I NOTE from his letter to The Hunts Post (October 27) that Dr Stephen Dunn of NHS East of England does not think he has been secretive and lists numbers of meetings, web hits, press releases etc to attempt to back this up.
As someone who has attended many of the meetings mentioned, visited the web pages many times to try to find information, read all the press releases and adverts etc, I would like to disagree strongly with him.
I feel that all these so-called attempts at ‘engagement’ of the public, have been a cynical ploy to try to give the appearance of being open when in reality they are hiding all the important matters under a cloak of commercial confidentiality.
For example, as I feel that this whole matter was originally started only because of the so-called £40 million ‘loss’ that the hospital had, clearly financial matters are at the heart of this process.
So, I submitted a series of questions on the financial aspects of the proposed franchise of our hospital. Of the seven such questions I asked, five were not answered at all as they were deemed “commercial in confidence” and the two that were given some sort of answer told me that they were still considering offering the potential franchisees a subsidy to take on the franchise and that, basically, there was no ‘Plan B’ should the franchise process fail.
How are we supposed to judge whether the whole process is a good deal for the hospital and for the taxpayer, when we are apparently not to be told what the financial details are, either before or after the issue of the franchise.
What we have been told all along by the East of England strategic projects team is that everything will be OK and the public has effectively been told we should just accept these assurances without any information to back them up.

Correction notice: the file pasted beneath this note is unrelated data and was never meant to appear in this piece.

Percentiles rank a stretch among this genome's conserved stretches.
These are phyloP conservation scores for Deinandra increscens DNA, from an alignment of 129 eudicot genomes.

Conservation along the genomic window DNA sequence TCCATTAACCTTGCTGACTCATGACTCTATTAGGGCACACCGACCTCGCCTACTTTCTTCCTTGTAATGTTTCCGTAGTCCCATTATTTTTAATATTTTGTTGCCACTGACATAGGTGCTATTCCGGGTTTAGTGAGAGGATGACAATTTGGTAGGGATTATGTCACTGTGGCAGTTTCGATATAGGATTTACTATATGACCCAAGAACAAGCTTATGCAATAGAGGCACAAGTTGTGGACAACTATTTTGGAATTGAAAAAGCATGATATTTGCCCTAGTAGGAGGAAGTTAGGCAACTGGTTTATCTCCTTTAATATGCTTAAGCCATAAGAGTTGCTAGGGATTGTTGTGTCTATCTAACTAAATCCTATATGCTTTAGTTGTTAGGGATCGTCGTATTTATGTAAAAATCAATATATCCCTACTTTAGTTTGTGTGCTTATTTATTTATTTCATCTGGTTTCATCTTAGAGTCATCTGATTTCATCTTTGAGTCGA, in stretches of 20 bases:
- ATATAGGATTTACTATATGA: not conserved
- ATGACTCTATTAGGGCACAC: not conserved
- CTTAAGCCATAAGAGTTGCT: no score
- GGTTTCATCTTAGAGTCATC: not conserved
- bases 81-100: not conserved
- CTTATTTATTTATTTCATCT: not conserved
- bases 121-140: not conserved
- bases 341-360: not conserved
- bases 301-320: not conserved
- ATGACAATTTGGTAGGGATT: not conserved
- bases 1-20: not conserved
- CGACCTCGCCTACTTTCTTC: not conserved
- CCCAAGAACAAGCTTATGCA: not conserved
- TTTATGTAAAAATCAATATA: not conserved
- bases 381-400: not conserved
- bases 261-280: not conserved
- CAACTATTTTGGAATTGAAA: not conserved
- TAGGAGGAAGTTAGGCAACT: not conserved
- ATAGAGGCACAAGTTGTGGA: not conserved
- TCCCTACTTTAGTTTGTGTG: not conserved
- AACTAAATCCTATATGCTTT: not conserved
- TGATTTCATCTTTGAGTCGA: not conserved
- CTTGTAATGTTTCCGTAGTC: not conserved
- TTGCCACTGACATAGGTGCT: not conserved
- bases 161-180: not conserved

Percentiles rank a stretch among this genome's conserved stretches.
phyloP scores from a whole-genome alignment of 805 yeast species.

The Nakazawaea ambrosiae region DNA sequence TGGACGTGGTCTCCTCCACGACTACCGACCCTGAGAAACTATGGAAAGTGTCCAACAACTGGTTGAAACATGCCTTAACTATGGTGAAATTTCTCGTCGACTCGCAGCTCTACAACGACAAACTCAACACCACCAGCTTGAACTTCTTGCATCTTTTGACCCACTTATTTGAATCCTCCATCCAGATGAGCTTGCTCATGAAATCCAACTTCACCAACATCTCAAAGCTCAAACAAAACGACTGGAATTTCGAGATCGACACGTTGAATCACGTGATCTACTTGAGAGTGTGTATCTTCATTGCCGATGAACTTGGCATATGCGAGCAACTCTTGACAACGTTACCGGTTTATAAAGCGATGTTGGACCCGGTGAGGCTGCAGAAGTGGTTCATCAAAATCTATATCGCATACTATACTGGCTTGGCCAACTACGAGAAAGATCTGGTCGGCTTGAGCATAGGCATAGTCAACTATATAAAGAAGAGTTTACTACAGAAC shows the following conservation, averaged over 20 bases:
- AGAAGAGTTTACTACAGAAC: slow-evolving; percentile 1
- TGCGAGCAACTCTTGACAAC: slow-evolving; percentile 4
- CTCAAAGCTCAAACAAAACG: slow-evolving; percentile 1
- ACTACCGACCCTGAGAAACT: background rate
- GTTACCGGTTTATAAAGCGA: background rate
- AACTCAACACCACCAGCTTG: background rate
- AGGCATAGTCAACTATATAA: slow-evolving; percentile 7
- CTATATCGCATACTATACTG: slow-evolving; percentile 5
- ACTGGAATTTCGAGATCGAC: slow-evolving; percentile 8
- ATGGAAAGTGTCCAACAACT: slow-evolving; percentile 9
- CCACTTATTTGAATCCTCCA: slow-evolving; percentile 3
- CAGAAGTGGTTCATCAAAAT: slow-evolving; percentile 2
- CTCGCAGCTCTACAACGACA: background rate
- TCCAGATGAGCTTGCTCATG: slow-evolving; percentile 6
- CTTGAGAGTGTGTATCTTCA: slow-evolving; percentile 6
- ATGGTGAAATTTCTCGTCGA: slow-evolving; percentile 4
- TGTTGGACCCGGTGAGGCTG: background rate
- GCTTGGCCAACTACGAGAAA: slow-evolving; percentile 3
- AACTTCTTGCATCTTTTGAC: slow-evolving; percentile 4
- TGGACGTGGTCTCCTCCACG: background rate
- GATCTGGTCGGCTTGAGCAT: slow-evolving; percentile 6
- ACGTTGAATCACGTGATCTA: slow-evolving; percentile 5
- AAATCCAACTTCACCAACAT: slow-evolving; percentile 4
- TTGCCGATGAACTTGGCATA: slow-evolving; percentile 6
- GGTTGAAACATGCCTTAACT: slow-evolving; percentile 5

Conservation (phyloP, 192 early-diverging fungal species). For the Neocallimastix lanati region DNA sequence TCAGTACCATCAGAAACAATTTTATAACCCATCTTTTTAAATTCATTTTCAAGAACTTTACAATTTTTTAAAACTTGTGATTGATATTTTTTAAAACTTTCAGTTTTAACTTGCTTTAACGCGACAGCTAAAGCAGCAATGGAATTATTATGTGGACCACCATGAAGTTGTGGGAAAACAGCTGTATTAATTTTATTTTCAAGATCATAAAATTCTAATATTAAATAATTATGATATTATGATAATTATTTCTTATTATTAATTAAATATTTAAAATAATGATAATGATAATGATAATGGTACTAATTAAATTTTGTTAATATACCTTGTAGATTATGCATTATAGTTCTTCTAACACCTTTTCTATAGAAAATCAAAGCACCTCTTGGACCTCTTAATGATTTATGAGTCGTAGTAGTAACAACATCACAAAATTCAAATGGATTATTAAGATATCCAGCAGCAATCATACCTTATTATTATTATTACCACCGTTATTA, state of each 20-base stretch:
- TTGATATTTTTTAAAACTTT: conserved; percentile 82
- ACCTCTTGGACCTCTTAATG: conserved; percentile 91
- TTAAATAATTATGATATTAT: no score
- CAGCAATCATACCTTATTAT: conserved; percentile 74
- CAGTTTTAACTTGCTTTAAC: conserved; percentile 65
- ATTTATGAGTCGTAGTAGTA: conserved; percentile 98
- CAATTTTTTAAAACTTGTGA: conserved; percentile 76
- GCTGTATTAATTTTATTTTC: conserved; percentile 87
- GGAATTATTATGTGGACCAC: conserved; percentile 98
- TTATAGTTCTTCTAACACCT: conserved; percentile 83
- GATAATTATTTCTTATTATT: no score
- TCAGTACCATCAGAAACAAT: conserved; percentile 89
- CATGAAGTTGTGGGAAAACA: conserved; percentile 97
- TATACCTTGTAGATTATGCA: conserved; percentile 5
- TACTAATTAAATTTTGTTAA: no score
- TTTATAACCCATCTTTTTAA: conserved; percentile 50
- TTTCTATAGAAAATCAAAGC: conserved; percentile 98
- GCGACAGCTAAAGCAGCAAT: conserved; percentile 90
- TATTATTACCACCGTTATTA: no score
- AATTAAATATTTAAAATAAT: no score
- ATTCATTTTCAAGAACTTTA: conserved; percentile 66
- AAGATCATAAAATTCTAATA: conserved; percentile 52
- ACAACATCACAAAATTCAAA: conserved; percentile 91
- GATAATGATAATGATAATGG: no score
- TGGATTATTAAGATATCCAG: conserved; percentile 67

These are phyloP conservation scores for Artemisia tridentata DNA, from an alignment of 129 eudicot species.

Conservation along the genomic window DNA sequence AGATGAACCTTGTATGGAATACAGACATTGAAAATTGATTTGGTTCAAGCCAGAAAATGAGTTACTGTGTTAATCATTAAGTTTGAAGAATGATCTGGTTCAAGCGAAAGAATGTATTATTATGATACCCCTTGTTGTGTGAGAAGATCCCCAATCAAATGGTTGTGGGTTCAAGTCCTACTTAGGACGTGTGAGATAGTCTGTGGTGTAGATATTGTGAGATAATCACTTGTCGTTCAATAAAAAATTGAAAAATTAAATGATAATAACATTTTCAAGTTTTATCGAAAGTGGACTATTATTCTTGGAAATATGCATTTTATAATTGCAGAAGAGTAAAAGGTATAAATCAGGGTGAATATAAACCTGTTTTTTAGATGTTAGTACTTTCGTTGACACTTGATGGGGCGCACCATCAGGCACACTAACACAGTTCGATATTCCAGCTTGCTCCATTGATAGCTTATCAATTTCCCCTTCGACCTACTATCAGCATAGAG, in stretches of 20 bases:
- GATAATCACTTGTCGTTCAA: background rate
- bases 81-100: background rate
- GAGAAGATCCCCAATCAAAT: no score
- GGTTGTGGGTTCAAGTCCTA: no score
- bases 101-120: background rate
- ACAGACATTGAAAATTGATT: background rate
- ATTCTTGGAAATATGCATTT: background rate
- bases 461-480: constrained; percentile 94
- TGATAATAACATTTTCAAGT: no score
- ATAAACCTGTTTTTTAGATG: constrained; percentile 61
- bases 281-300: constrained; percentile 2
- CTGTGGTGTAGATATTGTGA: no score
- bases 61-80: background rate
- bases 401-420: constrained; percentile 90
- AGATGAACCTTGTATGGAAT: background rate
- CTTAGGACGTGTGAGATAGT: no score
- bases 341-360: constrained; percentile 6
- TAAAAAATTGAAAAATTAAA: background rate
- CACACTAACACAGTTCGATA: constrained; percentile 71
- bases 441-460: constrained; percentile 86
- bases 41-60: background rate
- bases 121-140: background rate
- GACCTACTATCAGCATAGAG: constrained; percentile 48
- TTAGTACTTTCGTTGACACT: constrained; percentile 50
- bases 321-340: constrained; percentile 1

I agree with The Hunts Post and your correspondent Annie Sly (Letters, October 10) that this whole matter is being treated in a very secretive manner with stringent efforts being made to try to convince everybody that a public consultation/engagement is going on, when it is anything but.
At the public meeting on October 27 we also learned that the stakeholder sub-group, composed of members of various interested bodies throughout the county, and which it is claimed “is there to safeguard the public in the allocation of the franchise”, appeared to be required to interview the two remaining potential franchisees with one hand tied behind their back.
Not only were they limited in the questions that they were allowed to ask, but also had to submit these to the potential franchisees well in advance.
Why did the East of England strategic projects team allow the franchisees apparently to dictate such terms?
Then we have the ridiculous situation with the potential franchisees being told that a subsidy is available for them, while the hospital itself, despite all the problems this whole process has caused, somehow managed not only to continue, but also roughly to break even financially for the last two years.
At the same time it improved care for patients (I should know, having been a patient there for the last two years), met all Government set targets and even, in the last couple of weeks, won prestigious national awards for its standards.
What on earth are we doing spending something like £1m on trying to find a franchisee to take over the management of our hospital, when clearly it is not broke and does not need fixing?